Many people confuse baby termites with baby ants because they look very similar. They both have white colored bodies with two antennas sticking out of their heads. But there are a couple of differences between the two. For one thing, baby termites begin their lives in the larval stage. This means baby termites generally stay near their nest where all the eggs are. You can also tell baby termites apart by looking at their antennas and seeing if they are pointed or curved. If they point out straight then they are baby termites. Another way you can tell if it is a baby termite is by looking at its waist. Baby termites have thick waists and they even have wings that are all the same size. With all of these factors considered, you should be able to tell if you are seeing a baby termite or a baby ant.
Spring is the mating season for termites. Baby termites generally start to swarm after they have grown out of the larval stage, which is generally in the later part of spring. Remember that termites like to invade damp areas and eat wood in these areas all day long. This is how they cause so much destruction to people’s homes in the first place. It isn’t like they just feast on your home’s structure for 30 minutes and then your home starts to collapse. The destruction of your home is a gradual process that is caused by termites feasting for extended periods of time. It is also how baby termites continue to grow into worker and soldier termites. The best way to stop them is to locate their nest early on and destroy it.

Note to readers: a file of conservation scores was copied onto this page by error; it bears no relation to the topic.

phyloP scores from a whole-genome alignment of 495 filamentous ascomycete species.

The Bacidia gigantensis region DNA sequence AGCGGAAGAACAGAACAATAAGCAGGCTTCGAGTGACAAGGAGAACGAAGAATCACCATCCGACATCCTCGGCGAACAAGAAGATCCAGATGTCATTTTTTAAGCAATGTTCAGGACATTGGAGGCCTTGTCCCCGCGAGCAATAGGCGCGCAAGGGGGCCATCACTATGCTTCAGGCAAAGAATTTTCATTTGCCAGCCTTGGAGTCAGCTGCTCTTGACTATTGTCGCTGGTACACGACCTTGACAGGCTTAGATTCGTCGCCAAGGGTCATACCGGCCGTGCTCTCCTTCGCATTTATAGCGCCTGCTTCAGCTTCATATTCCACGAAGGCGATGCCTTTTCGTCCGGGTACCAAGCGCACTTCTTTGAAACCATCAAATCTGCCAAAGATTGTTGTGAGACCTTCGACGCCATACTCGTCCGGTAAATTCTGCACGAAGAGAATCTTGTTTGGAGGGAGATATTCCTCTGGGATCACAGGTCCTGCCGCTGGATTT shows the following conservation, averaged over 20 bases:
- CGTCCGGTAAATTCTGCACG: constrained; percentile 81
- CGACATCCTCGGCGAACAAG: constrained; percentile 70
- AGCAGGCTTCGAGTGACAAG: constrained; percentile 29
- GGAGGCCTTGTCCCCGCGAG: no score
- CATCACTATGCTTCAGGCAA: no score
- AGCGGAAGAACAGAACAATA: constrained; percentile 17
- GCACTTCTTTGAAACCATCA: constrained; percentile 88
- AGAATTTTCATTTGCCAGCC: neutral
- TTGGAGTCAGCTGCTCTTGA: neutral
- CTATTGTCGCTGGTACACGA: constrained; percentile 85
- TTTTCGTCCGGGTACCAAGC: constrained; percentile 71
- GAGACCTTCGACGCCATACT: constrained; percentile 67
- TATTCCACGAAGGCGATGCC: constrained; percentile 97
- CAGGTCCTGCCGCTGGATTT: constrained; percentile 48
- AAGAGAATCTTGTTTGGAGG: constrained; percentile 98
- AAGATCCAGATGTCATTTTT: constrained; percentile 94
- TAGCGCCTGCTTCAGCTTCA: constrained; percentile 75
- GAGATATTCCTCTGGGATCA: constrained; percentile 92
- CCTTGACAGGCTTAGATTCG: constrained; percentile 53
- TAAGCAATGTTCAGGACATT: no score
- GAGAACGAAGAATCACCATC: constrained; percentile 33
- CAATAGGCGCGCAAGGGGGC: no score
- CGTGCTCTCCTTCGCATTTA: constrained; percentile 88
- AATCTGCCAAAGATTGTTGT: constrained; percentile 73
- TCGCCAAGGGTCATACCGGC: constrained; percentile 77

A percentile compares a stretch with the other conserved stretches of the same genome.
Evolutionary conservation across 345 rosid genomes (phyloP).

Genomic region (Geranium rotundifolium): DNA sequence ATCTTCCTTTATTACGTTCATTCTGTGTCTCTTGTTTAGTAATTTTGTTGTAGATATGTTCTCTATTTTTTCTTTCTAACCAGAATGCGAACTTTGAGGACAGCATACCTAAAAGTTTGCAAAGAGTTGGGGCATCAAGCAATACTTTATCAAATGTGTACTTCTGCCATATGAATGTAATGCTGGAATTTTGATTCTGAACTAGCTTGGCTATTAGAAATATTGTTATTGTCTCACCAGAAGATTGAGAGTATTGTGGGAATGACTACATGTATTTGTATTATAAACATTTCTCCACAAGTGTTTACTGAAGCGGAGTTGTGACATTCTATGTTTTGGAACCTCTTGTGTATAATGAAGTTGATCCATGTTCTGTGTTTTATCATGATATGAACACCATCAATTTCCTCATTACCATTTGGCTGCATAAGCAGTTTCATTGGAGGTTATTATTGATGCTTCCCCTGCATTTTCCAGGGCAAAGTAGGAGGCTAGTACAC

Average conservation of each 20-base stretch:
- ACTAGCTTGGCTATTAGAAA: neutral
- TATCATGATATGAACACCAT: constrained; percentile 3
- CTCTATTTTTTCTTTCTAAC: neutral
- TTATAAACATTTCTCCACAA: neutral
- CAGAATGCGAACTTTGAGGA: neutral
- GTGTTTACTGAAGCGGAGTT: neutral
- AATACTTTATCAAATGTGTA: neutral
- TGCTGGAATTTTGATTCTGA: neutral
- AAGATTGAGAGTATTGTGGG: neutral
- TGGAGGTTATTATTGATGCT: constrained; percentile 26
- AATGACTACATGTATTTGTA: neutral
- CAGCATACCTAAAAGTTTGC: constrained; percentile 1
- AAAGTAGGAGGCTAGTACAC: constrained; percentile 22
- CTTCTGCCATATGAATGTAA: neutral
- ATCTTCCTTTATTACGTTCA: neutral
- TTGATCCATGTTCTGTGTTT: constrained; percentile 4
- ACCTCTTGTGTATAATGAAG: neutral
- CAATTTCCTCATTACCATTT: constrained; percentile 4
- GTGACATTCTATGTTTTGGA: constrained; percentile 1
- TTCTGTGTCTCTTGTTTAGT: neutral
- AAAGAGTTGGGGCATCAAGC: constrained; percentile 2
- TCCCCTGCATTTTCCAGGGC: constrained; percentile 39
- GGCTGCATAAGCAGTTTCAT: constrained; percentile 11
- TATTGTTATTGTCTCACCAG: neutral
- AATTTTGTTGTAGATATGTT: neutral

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Termite nests are actually pretty easy to locate if you are looking for above ground termites. All termites look for is wood or soil mounds to build their nests in. If you have wood lying around outside and you see hundreds of tiny white pebbles then those are likely termite eggs. If you see the white termites already described above then you are looking at baby termites. If these white termites are moving around and looking for food then they are likely in the nymph stage of their development. This is the stage that comes right after the larval stage. The nymph termites aren’t exactly babies anymore, but they still retain the same whitish color they had when they were babies. So it will probably be harder to tell them apart otherwise.